Transmission Planning Engineer
As a kid growing up in Birmingham, Alabama, I wanted to be a musician. Then I took economics in high school, and I realized there is a high supply of musicians and a low demand for paying jobs in music. So, I looked for other career options. My dad was an electrical engineer. I took a career assessment in high school and found I had the aptitude for engineering, too.
My high school didn’t have an AP program, so I didn’t get to take advanced math in high school. I attended the University of Alabama and majored in electrical engineering, and it was there I got my first experience with calculus. It was really hard, but I eventually got it! A lot of my peers dropped out of engineering because they could maybe solve the equations, but they didn’t really understand the concepts of what the math meant. The complex thinking and problem-solving skills you gain through advanced math are key to being a good engineer.
My first job after college was testing automated electrical distribution systems, which involved checking a lot of data. Next, I got a job designing electrical substations, and I did this for many years. Then, I went back to school and earned a master’s degree in business administration so I could get more involved in the planning aspect of the energy field. I liked that this type of work would merge my interests in engineering, economics and compliance with federal regulations.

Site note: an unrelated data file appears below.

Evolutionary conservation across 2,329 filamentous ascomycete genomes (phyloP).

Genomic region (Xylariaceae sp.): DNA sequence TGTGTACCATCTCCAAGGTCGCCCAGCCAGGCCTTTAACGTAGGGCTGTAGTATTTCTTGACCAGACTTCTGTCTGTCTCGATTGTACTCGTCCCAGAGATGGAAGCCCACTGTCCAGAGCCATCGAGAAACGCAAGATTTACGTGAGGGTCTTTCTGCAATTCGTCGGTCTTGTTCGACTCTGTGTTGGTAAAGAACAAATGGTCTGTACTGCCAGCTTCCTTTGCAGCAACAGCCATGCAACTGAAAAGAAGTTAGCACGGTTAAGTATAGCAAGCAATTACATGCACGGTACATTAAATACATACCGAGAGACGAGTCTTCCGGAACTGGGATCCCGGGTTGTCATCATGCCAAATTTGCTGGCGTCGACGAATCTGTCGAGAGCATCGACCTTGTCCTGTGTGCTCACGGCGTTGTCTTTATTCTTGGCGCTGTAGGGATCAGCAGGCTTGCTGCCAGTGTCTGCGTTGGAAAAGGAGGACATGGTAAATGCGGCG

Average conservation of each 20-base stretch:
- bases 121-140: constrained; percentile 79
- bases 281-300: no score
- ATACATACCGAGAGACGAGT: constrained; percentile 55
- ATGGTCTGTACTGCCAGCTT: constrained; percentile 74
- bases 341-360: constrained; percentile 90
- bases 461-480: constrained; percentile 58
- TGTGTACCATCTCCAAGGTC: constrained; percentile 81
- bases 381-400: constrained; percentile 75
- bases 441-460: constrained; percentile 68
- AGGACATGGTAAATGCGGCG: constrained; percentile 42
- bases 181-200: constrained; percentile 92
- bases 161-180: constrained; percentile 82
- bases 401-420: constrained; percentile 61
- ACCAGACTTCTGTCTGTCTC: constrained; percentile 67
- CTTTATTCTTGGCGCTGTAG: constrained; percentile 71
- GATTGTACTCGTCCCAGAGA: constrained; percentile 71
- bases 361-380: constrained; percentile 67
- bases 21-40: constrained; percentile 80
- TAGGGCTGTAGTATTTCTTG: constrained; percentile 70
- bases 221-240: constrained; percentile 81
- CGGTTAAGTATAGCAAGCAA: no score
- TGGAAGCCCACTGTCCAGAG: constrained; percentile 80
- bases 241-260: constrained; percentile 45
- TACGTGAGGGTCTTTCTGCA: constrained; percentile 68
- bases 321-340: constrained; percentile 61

In the summer of 2019, I landed my current job at Midwest Energy in Hays, which brought me to Kansas. Essentially, what I do as a transmission planning engineer is plan for the most effective and efficient ways to move energy from where it’s generated (power plants) to where it’s needed (such as in buildings and homes).
Any time there’s going to be a change in how that energy moves — such as adding a new piece of equipment, or if a line is added or retired from the system — my job is to study the situation and anticipate how that change could impact the flow of energy. I’m responsible for making sure the system won’t fail after such changes even when it’s under extreme stress, such as if a storm hits or a line goes down. I also make sure anything that we change is the most cost-effective solution and that it complies with federal rules.
If any of this type of engineering work sounds appealing to you, I recommend that you get as much experience as possible during high school with advanced math, computer programming and physics. Also, outside of school, do whatever you can to develop complex thinking skills like those that comes from puzzles, games and other types of problem solving.